Yes, our favorite place in Italy is not Florence but Siena. A medieval city in the Tuscany region surrounded by olive groves and vineyards of Chianti. Its romantic, it’s alluring and it’s captivating. Winding alleyways, tall stone colored country houses, cobblestone pathways and roadside restaurants with candle lights.
Siena is indeed one of the most popular places in Tuscany, rich in art & history with deep-seated local traditions and is famous for the horse race called Palio which is the biggest annual event of Siena.
The apartment we stayed in probably was owned by someone who too had a deep interest in art and culture. Beautiful paintings and great books. This is the good part of Europe- the homes speak of their sophisticated taste and love for art.
We were in Sienna for a day only. Sure, you can finish most sightseeing places of Sienna in a day or two but this place is not really for touch and go tourism. We could have happily spent a week in Siena alone, given enough time.
Morning walks in alleys admiring the medieval architecture and world-famous frescos, afternoons with colorful gelatos & truffles, evenings with music, theatre & cultural shows ending in dinner at one of those cute roadside restaurants. What say?
And of course, you could also go for the popular wine tours in Chianti region around Siena. Compelling right?
Siena city is easily walkable so no need to worry about local transport as long as you plan to stay in the center of the city. However, please note Siena doesn’t have metro and the Siena train station is outside the city so you may have to take a bus or a taxi to reach your accommodation.
Places to see in Siena – One-day Itinerary
Siena is a UNESCO heritage site with significantly different and well-preserved architecture. So much to see in a day.
Piazza del Campo
One among the most important medieval squares in the whole of Europe, Piazza del Campo is a slopping Piazza renowned for its architectural integrity. Once a Roman marketplace, this Piazza has always been the center of all social and civic life of Siena. And you would find many buildings and landmarks of historic importance that surround the piazza. It has 9 sectors representing each of the 9 ruling governers/landlords who were in charge of the city once upon a time.
If you visit Siena during July-August, you may also witness Palio, the famous horse race, and festival that is conducted twice a year in the same Piazza. You would find most other Siena attractions around this piazza namely, Torre del Mangia, Palazzo Publico and Fountain Gaia.
Torre del Mangia
Let me warn you, this tower wasn’t built for tourists to easily climb up and down. Its a 102 meters tall tower looming over Piazza del Campo. The initial steps may seem no sweat but as you go higher, climbing the uneven stairs could be a daunting task. Unlike Mangiaguadagni not everyone can do it. As legend says, Giovanni di Balduccio, who was nicknamed Mangiaguadagni, the first bell ringer would climb all steps at a particular time of the day to ring the bell for the public of Siena. Hmm, must have been quite an energetic person. You can see here, I chose to stay downstairs however they say the panoramic view of Siena from the tower is incredible.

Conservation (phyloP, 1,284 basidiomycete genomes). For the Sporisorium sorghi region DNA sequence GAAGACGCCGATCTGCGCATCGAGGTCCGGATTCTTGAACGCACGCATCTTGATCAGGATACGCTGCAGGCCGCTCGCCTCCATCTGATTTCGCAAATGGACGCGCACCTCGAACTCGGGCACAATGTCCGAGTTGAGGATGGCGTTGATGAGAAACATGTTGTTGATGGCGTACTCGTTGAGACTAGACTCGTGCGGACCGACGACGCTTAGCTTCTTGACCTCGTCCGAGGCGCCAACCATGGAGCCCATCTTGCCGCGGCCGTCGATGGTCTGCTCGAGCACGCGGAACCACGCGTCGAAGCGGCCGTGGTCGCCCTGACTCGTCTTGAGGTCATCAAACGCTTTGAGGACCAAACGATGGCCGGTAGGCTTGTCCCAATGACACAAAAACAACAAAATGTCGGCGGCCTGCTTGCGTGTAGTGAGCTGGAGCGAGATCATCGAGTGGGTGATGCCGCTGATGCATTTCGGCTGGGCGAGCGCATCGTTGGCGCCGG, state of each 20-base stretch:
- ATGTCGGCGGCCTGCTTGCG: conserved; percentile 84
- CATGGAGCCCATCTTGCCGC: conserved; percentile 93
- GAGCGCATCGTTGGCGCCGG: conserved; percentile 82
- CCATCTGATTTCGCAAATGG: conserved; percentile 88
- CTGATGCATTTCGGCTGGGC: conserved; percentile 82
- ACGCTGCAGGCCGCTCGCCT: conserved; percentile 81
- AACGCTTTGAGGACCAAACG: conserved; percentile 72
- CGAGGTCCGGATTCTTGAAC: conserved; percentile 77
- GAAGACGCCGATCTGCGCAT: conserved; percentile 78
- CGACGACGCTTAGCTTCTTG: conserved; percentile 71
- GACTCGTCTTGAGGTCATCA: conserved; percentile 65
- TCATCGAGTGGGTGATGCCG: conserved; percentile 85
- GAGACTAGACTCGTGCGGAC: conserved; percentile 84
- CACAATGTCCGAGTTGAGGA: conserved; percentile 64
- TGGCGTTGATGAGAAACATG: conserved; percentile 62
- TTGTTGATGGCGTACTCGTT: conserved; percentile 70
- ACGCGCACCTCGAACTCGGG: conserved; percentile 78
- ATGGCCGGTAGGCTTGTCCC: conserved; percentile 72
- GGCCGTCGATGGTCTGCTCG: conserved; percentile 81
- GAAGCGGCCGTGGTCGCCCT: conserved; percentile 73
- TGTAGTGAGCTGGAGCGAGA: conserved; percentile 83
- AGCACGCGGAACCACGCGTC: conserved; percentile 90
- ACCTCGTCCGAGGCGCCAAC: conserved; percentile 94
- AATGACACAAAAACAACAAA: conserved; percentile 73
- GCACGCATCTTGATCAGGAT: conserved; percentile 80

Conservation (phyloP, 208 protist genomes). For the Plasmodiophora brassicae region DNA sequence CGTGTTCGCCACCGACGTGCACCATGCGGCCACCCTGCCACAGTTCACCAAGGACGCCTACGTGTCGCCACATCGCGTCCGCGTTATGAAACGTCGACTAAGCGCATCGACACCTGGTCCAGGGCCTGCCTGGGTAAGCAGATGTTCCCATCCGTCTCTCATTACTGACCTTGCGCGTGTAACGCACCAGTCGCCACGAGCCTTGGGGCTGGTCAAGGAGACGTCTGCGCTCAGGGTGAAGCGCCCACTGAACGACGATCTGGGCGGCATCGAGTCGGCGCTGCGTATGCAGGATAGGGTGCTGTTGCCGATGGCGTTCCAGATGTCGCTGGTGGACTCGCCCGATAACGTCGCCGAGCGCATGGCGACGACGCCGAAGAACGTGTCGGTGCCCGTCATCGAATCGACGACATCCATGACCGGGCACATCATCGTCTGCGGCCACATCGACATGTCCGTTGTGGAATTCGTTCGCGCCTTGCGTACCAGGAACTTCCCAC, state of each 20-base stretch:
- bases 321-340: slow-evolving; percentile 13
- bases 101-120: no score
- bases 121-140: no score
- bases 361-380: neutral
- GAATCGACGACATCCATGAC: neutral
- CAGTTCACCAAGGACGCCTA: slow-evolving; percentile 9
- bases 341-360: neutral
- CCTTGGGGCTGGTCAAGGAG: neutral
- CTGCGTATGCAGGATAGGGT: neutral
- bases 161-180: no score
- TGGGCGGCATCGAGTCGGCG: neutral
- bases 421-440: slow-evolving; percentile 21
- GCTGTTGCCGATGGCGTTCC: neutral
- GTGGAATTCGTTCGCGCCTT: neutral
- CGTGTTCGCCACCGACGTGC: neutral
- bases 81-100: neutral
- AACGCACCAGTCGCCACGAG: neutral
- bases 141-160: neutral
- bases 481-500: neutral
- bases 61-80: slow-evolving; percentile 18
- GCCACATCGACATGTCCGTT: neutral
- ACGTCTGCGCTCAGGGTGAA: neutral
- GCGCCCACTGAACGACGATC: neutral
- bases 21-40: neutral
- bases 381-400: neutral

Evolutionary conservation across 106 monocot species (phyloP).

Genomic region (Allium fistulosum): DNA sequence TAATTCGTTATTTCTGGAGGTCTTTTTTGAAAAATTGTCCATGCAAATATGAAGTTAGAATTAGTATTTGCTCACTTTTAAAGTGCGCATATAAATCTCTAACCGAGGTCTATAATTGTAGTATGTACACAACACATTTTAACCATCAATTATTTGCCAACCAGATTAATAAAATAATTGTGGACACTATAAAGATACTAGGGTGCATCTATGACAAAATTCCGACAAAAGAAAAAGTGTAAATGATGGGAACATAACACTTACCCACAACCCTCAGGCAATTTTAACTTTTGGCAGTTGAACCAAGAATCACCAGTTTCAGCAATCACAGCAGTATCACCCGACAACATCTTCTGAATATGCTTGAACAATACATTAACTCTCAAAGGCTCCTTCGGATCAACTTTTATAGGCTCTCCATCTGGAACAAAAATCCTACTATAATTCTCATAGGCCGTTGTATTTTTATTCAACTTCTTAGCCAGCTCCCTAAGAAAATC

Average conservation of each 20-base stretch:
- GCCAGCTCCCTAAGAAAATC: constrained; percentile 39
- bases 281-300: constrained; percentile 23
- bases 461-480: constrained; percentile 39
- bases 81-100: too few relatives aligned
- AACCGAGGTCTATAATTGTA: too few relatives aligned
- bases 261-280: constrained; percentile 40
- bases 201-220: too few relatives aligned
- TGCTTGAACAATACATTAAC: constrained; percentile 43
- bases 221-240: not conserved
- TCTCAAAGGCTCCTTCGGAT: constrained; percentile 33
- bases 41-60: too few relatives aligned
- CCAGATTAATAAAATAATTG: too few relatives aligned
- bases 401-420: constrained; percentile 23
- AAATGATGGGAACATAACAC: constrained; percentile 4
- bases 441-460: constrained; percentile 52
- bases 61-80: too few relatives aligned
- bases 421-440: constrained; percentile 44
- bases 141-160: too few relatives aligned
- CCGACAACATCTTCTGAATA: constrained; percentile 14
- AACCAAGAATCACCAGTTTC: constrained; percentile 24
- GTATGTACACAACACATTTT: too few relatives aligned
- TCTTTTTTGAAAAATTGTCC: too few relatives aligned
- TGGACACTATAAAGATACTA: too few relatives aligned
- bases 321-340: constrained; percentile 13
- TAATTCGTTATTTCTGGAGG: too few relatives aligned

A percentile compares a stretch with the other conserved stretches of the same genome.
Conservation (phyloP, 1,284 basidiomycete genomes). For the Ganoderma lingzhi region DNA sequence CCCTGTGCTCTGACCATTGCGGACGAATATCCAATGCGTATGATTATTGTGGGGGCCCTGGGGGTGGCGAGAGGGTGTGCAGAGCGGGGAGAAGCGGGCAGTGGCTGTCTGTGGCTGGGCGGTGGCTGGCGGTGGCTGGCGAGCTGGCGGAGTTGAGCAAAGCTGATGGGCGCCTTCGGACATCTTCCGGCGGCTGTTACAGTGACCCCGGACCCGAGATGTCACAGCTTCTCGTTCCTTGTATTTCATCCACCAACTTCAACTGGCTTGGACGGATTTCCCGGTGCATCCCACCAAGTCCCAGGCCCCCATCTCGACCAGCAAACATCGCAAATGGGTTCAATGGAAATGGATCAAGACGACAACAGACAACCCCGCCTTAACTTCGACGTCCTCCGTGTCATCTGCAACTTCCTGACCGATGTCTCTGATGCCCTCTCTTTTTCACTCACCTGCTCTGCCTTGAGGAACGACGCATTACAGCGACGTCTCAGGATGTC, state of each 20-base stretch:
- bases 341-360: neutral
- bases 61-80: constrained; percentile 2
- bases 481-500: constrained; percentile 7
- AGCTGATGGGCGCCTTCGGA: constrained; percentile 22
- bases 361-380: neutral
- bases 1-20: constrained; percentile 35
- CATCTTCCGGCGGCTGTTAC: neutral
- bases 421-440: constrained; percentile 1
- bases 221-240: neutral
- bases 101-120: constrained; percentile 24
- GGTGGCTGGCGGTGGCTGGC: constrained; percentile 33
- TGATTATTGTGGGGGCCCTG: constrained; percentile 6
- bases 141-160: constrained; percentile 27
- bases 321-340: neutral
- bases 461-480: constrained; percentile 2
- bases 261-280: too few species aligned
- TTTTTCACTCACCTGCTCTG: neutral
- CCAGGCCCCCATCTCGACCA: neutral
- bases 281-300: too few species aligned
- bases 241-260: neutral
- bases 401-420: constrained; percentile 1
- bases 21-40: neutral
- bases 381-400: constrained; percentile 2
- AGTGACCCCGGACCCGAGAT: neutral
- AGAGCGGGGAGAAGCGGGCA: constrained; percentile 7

Please note: The Civico museum is also in the same building so if you like, take the combined ticket for the museum as well the tower.
Museo dell’ Opera Metropolitana
This museum in the south of Siena Cathedral, is also a good place for the panoramic views of Siena besides the fact that it hosts one of the greatest masterpieces of the early Fourteenth century by Buoninsegna: the altarpiece of the Majesty.
Once you reach Piazza del duomo, you can visit the Cathedral, the Crypt, and the Piccolomini Library. We had bought a combined pass – OPASi Pass to see all Siena attractions which made perfect sense. The Cathedral is a Roman style-Gothic church in Italy. Absolutely gorgeous interiors augmented with works of artists like Donatello and Michelangelo.
The crypt is below the cathedral. You would find frescoes representing scenes of the Old and New Testament here. Another place to admire frescos is the Piccolomini Library. Here’s the picture that I took.
Located in Piazza San Giovanni, St. John baptistery is also richly decorated with beautiful frescoes. At the center, there’s a baptismal font adorned with bas-relief bronze plates developed by some of the greatest sculptors of the Renaissance including Donatello.
The piazza itself is so photogenic and look at the grand entrance door.
One thing we had missed was Santa Maria della Scala, one of the oldest hospitals in Europe. It is located right in front of the duomo. Please include this too in your itinerary, if you have time.
Siena did strike my heart at the first visit itself, am sure you will love it too. Let us know if you have been to Siena in Italy or if you are planning to go. Please comment below if you have anything to share. Buon viaggio !